None of these people is settled anywhere; each is in transit to a place almost by definition unreachable, whether the Mexican haven where Doc dreams of indulging his passion for underage girls, or the beach where Angela hopes to dazzle men with her new bathing suit, or the Kentucky horse country where the wounded Dix drives in search of the lost paradise of his childhood. For Emmerich, the place is simply death itself, as he wistfully asks the men he has betrayed: “Why don’t you kill me?” Aside from some incidental brutes—the corrupt cop Ditrich (Barry Kelley) and Emmerich’s ill-fated henchman—all the characters are afforded a measure of compassion, even the weaseling Cobby and the fraudulent Emmerich.
For Doc and Dix, the film devises a marvelous pair of parallel endings, each tracking a nearly achieved escape from the coils of the city. Doc makes it to the edge of town, but at a roadside diner where he has stopped for only a moment, he catches sight of a teenage girl (the uncredited Helene Stanley) dancing to the jukebox. He gives her a pile of nickels so she can keep playing the music, and for a few moments the screen is given over to a vision of her dancing alone and obliviously, lost in her own pleasure, a vision of such compelling delight that he can’t take his eyes off her: earthly paradise, as long as the nickels don’t run out. He stays a minute too long and gets nabbed outside the diner. As for the wounded Dix, he manages to make his way with Doll back to the horse farm his family was dispossessed of, just in time to collapse dead in the field, an object of apparent indifference to the horses browsing around him. Another earthly paradise, this one with no need for people at all.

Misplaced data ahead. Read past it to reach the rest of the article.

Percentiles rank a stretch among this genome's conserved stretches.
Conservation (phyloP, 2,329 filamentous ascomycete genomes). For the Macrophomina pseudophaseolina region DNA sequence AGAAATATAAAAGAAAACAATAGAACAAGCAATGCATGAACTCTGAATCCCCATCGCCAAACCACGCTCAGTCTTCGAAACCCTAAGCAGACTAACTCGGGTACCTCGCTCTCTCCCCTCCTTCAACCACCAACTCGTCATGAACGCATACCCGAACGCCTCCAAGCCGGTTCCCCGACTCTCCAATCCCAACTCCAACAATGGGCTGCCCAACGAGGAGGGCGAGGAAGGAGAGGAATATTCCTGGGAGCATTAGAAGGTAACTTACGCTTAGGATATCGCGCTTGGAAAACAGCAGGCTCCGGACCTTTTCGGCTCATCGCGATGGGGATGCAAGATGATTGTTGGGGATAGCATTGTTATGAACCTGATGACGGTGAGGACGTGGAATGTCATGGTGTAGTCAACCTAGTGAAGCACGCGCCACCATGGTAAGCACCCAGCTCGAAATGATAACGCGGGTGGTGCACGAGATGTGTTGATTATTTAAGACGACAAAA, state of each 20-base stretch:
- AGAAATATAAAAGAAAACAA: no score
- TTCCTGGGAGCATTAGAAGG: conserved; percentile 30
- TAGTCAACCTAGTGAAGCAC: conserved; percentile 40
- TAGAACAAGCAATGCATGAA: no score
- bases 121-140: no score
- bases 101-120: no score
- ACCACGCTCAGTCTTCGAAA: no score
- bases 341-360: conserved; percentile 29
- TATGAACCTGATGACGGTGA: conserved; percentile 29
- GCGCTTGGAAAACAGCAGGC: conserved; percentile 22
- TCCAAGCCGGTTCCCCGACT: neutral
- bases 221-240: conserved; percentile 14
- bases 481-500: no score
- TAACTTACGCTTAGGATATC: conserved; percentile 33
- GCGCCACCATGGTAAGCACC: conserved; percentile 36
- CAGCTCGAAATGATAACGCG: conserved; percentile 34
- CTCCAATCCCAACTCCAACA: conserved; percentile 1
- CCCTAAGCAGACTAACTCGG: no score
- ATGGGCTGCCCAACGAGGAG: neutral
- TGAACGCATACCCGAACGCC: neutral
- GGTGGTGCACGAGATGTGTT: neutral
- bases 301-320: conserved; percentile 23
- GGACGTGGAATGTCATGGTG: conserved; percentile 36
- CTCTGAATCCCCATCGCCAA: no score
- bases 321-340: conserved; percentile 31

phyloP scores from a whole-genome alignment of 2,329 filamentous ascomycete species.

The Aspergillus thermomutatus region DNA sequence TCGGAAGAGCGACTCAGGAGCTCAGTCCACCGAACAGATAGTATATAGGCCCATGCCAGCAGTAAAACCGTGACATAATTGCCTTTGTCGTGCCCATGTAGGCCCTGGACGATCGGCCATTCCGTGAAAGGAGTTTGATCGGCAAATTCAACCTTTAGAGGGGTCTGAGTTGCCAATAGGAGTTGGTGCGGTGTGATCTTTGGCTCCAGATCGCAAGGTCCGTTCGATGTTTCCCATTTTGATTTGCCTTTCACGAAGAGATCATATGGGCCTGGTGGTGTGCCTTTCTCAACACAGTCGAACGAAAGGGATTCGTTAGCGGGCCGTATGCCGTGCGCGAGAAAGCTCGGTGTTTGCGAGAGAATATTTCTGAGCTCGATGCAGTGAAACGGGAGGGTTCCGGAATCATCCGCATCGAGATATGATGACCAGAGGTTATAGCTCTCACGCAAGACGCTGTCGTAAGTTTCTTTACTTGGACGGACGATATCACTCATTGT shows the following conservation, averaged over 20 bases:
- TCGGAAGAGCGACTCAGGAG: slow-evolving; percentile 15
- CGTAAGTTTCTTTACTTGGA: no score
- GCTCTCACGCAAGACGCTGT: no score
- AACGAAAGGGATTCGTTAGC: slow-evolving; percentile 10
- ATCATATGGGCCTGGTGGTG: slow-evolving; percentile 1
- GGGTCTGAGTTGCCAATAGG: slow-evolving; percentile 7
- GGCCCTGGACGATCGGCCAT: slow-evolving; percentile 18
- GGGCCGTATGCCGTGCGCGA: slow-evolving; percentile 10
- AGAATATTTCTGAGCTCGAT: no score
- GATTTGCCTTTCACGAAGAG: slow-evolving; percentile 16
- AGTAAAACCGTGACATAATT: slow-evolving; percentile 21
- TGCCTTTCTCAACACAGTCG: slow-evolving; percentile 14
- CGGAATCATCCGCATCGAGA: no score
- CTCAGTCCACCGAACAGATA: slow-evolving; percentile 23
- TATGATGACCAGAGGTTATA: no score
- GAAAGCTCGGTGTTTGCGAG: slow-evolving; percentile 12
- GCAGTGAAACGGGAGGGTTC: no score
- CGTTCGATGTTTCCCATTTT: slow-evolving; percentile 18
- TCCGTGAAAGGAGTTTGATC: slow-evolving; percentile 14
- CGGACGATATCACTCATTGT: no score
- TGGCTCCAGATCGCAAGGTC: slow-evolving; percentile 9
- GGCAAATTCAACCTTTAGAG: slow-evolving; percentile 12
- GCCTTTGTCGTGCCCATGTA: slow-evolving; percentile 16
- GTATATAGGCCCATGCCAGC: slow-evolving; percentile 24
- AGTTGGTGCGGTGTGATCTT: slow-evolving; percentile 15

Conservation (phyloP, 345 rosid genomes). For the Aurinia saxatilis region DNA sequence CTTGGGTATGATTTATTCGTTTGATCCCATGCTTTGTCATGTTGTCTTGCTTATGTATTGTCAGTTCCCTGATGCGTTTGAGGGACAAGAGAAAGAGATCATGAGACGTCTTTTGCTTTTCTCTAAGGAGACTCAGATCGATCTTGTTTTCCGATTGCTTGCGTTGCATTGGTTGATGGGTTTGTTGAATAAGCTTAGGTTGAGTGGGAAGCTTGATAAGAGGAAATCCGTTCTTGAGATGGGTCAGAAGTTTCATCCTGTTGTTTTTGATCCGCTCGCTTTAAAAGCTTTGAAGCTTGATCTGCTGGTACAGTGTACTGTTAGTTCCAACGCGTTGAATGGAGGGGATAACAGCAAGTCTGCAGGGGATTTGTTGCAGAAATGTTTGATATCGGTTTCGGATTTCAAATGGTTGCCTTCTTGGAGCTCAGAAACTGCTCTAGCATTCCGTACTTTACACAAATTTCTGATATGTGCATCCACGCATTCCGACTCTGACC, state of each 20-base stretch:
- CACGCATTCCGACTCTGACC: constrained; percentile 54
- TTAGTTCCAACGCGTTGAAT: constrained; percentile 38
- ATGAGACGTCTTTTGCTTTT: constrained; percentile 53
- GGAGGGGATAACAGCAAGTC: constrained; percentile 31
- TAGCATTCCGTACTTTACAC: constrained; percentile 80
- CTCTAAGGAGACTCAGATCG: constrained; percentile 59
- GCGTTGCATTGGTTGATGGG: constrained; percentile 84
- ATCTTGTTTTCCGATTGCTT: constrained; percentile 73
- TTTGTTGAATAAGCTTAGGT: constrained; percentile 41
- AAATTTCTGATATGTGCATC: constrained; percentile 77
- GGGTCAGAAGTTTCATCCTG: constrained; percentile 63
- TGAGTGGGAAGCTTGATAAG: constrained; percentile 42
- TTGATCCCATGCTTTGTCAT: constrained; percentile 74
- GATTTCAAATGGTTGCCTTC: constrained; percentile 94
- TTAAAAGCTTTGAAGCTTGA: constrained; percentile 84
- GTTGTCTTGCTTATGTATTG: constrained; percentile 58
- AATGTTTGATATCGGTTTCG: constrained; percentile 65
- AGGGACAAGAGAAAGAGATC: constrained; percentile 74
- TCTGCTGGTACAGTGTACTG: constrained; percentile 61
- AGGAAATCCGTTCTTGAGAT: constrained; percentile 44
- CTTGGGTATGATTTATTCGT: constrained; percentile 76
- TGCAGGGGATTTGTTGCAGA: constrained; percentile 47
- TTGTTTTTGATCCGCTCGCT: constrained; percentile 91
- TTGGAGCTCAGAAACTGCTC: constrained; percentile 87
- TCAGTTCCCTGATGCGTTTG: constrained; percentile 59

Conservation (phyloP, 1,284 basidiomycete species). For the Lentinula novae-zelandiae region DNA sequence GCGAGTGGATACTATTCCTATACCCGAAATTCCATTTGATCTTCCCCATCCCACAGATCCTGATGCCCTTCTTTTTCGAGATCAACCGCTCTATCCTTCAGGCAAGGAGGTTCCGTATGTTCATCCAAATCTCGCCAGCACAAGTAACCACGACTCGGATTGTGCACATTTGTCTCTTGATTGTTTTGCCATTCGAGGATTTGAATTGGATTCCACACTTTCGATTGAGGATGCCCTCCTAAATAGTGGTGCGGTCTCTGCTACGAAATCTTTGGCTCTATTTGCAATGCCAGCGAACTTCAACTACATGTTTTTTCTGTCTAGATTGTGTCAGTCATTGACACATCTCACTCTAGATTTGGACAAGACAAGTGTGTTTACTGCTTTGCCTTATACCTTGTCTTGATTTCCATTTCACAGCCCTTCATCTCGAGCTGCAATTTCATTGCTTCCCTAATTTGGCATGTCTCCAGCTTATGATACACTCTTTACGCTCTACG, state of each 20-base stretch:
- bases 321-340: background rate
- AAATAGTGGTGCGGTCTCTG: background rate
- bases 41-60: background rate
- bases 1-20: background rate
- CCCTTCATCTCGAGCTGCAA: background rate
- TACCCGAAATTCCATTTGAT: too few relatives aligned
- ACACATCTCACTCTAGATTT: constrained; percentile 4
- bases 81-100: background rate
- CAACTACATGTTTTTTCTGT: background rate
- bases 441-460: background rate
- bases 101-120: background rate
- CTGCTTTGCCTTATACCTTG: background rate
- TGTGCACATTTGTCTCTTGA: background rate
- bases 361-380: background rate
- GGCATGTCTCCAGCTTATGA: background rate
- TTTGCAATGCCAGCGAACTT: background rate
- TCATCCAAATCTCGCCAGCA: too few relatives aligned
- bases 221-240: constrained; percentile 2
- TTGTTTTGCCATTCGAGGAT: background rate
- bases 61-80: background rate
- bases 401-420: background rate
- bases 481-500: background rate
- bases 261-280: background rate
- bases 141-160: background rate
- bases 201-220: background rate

By way of historical footnote, it should be stated that The Asphalt Jungle’s aura of loss and regret merges unavoidably with the shadow of the blacklist that in retrospect looms over the picture. In short order, Sam Jaffe would be smeared by zealots of the right and kept from screen work for a decade; Dorothy Tree would likewise be blacklisted; Sterling Hayden and Marc Lawrence would both reluctantly name names, with Hayden nursing a lifelong sense of guilt and Lawrence forced to find film work abroad; and Ben Maddow would work without credit on a remarkable succession of screenplays, including Johnny Guitar, Men in War, and Murder by Contract, until he too finally gave in to the pressure to name names and was able to reemerge under his own byline in 1960, with another Huston collaboration, The Unforgiven. As for Huston, who in the first days of the Hollywood anti-Communist hearings had been one of the founders of the oppositional Committee for the First Amendment, he found it expedient in 1952 to move to Ireland, where he established citizenship.
Geoffrey O’Brien’s books include The Phantom Empire; Sonata for Jukebox; The Fall of the House of Walworth; Stolen Glimpses, Captive Shadows: Writing on Film, 2002–2012; and the poetry collection In a Mist. He is editor in chief of the Library of America.